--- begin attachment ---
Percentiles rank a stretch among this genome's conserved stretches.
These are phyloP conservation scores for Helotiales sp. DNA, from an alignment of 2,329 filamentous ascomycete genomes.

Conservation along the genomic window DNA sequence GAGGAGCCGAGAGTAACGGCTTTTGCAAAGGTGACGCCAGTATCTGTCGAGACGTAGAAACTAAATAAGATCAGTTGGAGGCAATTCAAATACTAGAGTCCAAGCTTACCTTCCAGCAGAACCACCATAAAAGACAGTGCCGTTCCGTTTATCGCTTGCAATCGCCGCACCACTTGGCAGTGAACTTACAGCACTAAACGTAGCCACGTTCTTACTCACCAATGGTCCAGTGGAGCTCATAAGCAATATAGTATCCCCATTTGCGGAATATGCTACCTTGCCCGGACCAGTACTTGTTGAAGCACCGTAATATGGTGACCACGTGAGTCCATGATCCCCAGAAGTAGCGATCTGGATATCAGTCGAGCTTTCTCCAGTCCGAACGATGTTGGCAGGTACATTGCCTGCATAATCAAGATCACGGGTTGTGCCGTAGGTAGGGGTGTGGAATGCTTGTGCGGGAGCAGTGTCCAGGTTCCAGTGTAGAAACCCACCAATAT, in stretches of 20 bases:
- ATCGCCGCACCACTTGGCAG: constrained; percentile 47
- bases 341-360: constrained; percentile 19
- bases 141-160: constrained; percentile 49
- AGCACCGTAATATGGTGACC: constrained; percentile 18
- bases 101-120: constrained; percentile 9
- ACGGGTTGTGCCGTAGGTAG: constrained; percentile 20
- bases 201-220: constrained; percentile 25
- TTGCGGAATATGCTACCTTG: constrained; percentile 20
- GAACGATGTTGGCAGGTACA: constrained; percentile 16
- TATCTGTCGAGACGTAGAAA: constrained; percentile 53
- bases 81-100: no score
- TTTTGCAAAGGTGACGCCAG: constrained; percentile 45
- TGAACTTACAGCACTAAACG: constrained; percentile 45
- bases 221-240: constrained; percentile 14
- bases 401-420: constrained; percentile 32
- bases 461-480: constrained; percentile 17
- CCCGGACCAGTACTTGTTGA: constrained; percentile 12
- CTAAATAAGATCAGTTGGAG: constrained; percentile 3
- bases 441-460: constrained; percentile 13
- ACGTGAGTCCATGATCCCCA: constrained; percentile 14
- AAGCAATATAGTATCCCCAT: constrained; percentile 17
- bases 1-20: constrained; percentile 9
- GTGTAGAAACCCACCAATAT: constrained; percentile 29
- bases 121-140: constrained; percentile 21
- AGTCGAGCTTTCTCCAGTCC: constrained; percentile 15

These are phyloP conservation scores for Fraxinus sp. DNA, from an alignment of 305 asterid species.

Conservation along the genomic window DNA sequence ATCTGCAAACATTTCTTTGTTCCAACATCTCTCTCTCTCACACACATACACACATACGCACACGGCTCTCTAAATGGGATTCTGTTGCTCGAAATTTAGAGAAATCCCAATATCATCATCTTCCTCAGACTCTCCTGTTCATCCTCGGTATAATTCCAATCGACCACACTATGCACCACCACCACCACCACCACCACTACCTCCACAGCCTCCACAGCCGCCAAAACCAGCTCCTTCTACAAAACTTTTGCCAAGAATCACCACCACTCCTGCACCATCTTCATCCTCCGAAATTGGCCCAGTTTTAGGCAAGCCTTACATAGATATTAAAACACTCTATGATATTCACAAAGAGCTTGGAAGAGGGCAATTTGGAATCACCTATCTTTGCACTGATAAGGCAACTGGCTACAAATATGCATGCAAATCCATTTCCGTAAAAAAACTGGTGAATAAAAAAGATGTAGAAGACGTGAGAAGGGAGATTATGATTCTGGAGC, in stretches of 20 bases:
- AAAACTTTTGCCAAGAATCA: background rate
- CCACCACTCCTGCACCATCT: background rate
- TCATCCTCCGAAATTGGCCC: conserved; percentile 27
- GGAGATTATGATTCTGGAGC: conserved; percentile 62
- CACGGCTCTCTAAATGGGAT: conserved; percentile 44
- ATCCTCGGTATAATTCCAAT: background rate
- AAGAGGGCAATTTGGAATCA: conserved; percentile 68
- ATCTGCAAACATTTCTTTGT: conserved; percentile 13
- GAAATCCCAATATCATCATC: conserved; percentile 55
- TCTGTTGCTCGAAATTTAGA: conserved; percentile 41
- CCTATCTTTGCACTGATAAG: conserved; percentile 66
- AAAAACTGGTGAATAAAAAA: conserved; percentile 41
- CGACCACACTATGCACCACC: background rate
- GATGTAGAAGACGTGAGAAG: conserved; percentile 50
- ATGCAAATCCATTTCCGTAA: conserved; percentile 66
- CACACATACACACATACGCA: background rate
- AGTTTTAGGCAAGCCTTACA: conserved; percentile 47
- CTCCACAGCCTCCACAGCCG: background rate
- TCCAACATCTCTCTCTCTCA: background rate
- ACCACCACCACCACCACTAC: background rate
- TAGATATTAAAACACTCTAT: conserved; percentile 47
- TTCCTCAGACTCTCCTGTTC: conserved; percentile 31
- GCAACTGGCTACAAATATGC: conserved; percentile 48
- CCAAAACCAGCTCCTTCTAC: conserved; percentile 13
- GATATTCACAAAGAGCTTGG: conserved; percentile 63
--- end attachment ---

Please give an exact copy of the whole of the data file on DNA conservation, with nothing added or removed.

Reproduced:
Percentiles rank a stretch among this genome's conserved stretches.
These are phyloP conservation scores for Helotiales sp. DNA, from an alignment of 2,329 filamentous ascomycete genomes.

Conservation along the genomic window DNA sequence GAGGAGCCGAGAGTAACGGCTTTTGCAAAGGTGACGCCAGTATCTGTCGAGACGTAGAAACTAAATAAGATCAGTTGGAGGCAATTCAAATACTAGAGTCCAAGCTTACCTTCCAGCAGAACCACCATAAAAGACAGTGCCGTTCCGTTTATCGCTTGCAATCGCCGCACCACTTGGCAGTGAACTTACAGCACTAAACGTAGCCACGTTCTTACTCACCAATGGTCCAGTGGAGCTCATAAGCAATATAGTATCCCCATTTGCGGAATATGCTACCTTGCCCGGACCAGTACTTGTTGAAGCACCGTAATATGGTGACCACGTGAGTCCATGATCCCCAGAAGTAGCGATCTGGATATCAGTCGAGCTTTCTCCAGTCCGAACGATGTTGGCAGGTACATTGCCTGCATAATCAAGATCACGGGTTGTGCCGTAGGTAGGGGTGTGGAATGCTTGTGCGGGAGCAGTGTCCAGGTTCCAGTGTAGAAACCCACCAATAT, in stretches of 20 bases:
- ATCGCCGCACCACTTGGCAG: constrained; percentile 47
- bases 341-360: constrained; percentile 19
- bases 141-160: constrained; percentile 49
- AGCACCGTAATATGGTGACC: constrained; percentile 18
- bases 101-120: constrained; percentile 9
- ACGGGTTGTGCCGTAGGTAG: constrained; percentile 20
- bases 201-220: constrained; percentile 25
- TTGCGGAATATGCTACCTTG: constrained; percentile 20
- GAACGATGTTGGCAGGTACA: constrained; percentile 16
- TATCTGTCGAGACGTAGAAA: constrained; percentile 53
- bases 81-100: no score
- TTTTGCAAAGGTGACGCCAG: constrained; percentile 45
- TGAACTTACAGCACTAAACG: constrained; percentile 45
- bases 221-240: constrained; percentile 14
- bases 401-420: constrained; percentile 32
- bases 461-480: constrained; percentile 17
- CCCGGACCAGTACTTGTTGA: constrained; percentile 12
- CTAAATAAGATCAGTTGGAG: constrained; percentile 3
- bases 441-460: constrained; percentile 13
- ACGTGAGTCCATGATCCCCA: constrained; percentile 14
- AAGCAATATAGTATCCCCAT: constrained; percentile 17
- bases 1-20: constrained; percentile 9
- GTGTAGAAACCCACCAATAT: constrained; percentile 29
- bases 121-140: constrained; percentile 21
- AGTCGAGCTTTCTCCAGTCC: constrained; percentile 15

These are phyloP conservation scores for Fraxinus sp. DNA, from an alignment of 305 asterid species.

Conservation along the genomic window DNA sequence ATCTGCAAACATTTCTTTGTTCCAACATCTCTCTCTCTCACACACATACACACATACGCACACGGCTCTCTAAATGGGATTCTGTTGCTCGAAATTTAGAGAAATCCCAATATCATCATCTTCCTCAGACTCTCCTGTTCATCCTCGGTATAATTCCAATCGACCACACTATGCACCACCACCACCACCACCACCACTACCTCCACAGCCTCCACAGCCGCCAAAACCAGCTCCTTCTACAAAACTTTTGCCAAGAATCACCACCACTCCTGCACCATCTTCATCCTCCGAAATTGGCCCAGTTTTAGGCAAGCCTTACATAGATATTAAAACACTCTATGATATTCACAAAGAGCTTGGAAGAGGGCAATTTGGAATCACCTATCTTTGCACTGATAAGGCAACTGGCTACAAATATGCATGCAAATCCATTTCCGTAAAAAAACTGGTGAATAAAAAAGATGTAGAAGACGTGAGAAGGGAGATTATGATTCTGGAGC, in stretches of 20 bases:
- AAAACTTTTGCCAAGAATCA: background rate
- CCACCACTCCTGCACCATCT: background rate
- TCATCCTCCGAAATTGGCCC: conserved; percentile 27
- GGAGATTATGATTCTGGAGC: conserved; percentile 62
- CACGGCTCTCTAAATGGGAT: conserved; percentile 44
- ATCCTCGGTATAATTCCAAT: background rate
- AAGAGGGCAATTTGGAATCA: conserved; percentile 68
- ATCTGCAAACATTTCTTTGT: conserved; percentile 13
- GAAATCCCAATATCATCATC: conserved; percentile 55
- TCTGTTGCTCGAAATTTAGA: conserved; percentile 41
- CCTATCTTTGCACTGATAAG: conserved; percentile 66
- AAAAACTGGTGAATAAAAAA: conserved; percentile 41
- CGACCACACTATGCACCACC: background rate
- GATGTAGAAGACGTGAGAAG: conserved; percentile 50
- ATGCAAATCCATTTCCGTAA: conserved; percentile 66
- CACACATACACACATACGCA: background rate
- AGTTTTAGGCAAGCCTTACA: conserved; percentile 47
- CTCCACAGCCTCCACAGCCG: background rate
- TCCAACATCTCTCTCTCTCA: background rate
- ACCACCACCACCACCACTAC: background rate
- TAGATATTAAAACACTCTAT: conserved; percentile 47
- TTCCTCAGACTCTCCTGTTC: conserved; percentile 31
- GCAACTGGCTACAAATATGC: conserved; percentile 48
- CCAAAACCAGCTCCTTCTAC: conserved; percentile 13
- GATATTCACAAAGAGCTTGG: conserved; percentile 63